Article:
Accessibility links

Breaking News

'It All Depends On The Body Count': Pandemic Threatens Putin's Spring Of Political Pageantry

Russian soldiers take part in a rehearsal for a military parade on Red Square in Moscow. (file photo)
Russian soldiers take part in a rehearsal for a military parade on Red Square in Moscow. (file photo)

MOSCOW -- Aleksandr Kolotushkin is accustomed to being feted.

As one of the few remaining World War II veterans in a country that reveres them, he regularly dons his Red Army uniform to visit schools and reminisce about his past before crowds of children.

When he turned 93 in December, a ceremony in his honor was broadcast on state TV. And a month from now, when Russia marks 75 years since the Allied defeat of Nazi Germany, he hopes to stand alongside other veterans in Moscow to watch the spectacular military parade on Red Square.

But, even as the government pulls out all the stops to mark the anniversary in style, the coronavirus pandemic threatens to scupper its plans. Kolotushkin, who is normally inundated with messages of gratitude and invitations at this time of year, says his telephone has been silent.

"No one is calling anymore," he said by phone from Volgograd, the southern Russian city where he's self-isolating with his daughter, Natalia. "No one's inviting me anywhere. I just sit at home and keep to myself."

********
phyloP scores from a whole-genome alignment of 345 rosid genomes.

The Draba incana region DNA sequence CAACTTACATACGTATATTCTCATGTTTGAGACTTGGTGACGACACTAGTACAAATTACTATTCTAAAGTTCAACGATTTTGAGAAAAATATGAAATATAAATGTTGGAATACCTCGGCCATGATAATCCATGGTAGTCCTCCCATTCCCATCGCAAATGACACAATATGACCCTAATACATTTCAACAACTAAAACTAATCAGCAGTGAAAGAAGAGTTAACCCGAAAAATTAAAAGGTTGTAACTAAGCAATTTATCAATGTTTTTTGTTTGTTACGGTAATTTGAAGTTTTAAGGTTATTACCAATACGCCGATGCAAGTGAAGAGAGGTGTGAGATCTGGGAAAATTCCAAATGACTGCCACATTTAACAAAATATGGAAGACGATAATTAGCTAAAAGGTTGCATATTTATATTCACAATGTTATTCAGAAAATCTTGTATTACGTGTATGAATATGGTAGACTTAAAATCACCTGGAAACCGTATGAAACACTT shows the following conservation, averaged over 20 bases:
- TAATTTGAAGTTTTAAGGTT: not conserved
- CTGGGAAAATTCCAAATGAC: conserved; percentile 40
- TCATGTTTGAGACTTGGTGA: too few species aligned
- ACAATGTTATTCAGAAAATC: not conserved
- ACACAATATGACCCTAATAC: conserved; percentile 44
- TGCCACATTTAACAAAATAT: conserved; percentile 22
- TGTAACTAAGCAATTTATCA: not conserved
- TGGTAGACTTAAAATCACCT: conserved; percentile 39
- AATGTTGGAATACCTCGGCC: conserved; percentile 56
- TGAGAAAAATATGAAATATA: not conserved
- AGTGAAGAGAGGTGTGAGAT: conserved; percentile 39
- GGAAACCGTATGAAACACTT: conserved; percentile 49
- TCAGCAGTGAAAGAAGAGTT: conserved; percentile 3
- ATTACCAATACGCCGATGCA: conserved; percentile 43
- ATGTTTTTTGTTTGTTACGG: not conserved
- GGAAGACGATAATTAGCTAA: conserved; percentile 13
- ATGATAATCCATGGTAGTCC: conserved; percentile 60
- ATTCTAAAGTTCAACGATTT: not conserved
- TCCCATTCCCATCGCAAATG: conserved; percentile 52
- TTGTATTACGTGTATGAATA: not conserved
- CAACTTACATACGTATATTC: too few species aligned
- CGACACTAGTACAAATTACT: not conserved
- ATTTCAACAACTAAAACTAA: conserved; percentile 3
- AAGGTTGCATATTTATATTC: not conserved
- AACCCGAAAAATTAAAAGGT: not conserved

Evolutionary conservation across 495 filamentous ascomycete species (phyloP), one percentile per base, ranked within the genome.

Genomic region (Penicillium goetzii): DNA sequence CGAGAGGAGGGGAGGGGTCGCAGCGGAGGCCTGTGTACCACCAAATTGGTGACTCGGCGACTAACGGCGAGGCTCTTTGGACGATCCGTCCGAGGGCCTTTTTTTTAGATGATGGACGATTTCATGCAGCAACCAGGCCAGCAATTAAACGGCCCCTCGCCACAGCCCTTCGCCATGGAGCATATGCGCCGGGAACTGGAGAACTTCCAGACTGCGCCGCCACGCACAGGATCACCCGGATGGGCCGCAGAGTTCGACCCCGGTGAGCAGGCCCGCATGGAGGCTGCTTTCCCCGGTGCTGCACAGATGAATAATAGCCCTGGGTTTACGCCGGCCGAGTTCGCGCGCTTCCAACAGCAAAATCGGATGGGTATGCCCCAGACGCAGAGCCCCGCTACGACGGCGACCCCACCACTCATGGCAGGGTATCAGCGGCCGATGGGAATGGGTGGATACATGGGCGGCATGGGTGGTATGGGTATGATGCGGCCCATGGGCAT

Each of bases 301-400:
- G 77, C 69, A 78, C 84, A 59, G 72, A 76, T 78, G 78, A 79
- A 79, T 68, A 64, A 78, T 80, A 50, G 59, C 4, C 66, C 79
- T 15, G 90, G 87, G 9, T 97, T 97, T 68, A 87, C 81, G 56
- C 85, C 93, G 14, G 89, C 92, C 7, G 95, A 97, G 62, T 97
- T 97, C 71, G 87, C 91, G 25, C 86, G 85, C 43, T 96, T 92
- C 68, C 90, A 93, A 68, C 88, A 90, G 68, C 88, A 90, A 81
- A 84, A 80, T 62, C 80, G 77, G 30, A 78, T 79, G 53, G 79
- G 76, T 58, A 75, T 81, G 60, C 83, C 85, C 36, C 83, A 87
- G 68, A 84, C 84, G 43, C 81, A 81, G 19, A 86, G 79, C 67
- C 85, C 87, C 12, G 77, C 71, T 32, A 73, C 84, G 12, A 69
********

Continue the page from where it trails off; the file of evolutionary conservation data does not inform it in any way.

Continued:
Russian veteran Aleksandr Kolotushkin
Russian veteran Aleksandr Kolotushkin

This year's Victory Day celebrations on May 9 were meant to unite Russia. Soaring monuments and cathedrals dedicated to the Russian military waited to be unveiled before cheering crowds and parades featuring tanks and fighter jets have been planned in major cities across the country.

In February, Defense Minister Sergei Shoigu announced that the Red Square parade will feature 15,000 troops and 375 military vehicles and aircraft, including the newest elements of Russia's arsenal. French President Emmanuel Macron was among the world leaders expected to attend, lending the event prestige at a time when Russia remains subject to Western sanctions for its intervention in Ukraine. For war veterans flown to Moscow for the event, a special four-day program was planned.

'Defend Our Ancestors' Memory'

Victory Day was also meant to cap off a political season orchestrated to reinvigorate President Vladimir Putin's government. A major cabinet reshuffle in January was supposed to be followed on April 22 with a plebiscite that would rubber-stamp a set of constitutional changes anointing Putin as Russia's undisputed leader and granting the 67-year-old a chance to rule until he's 83. Now that plebiscite has been indefinitely postponed, and the parade is in jeopardy.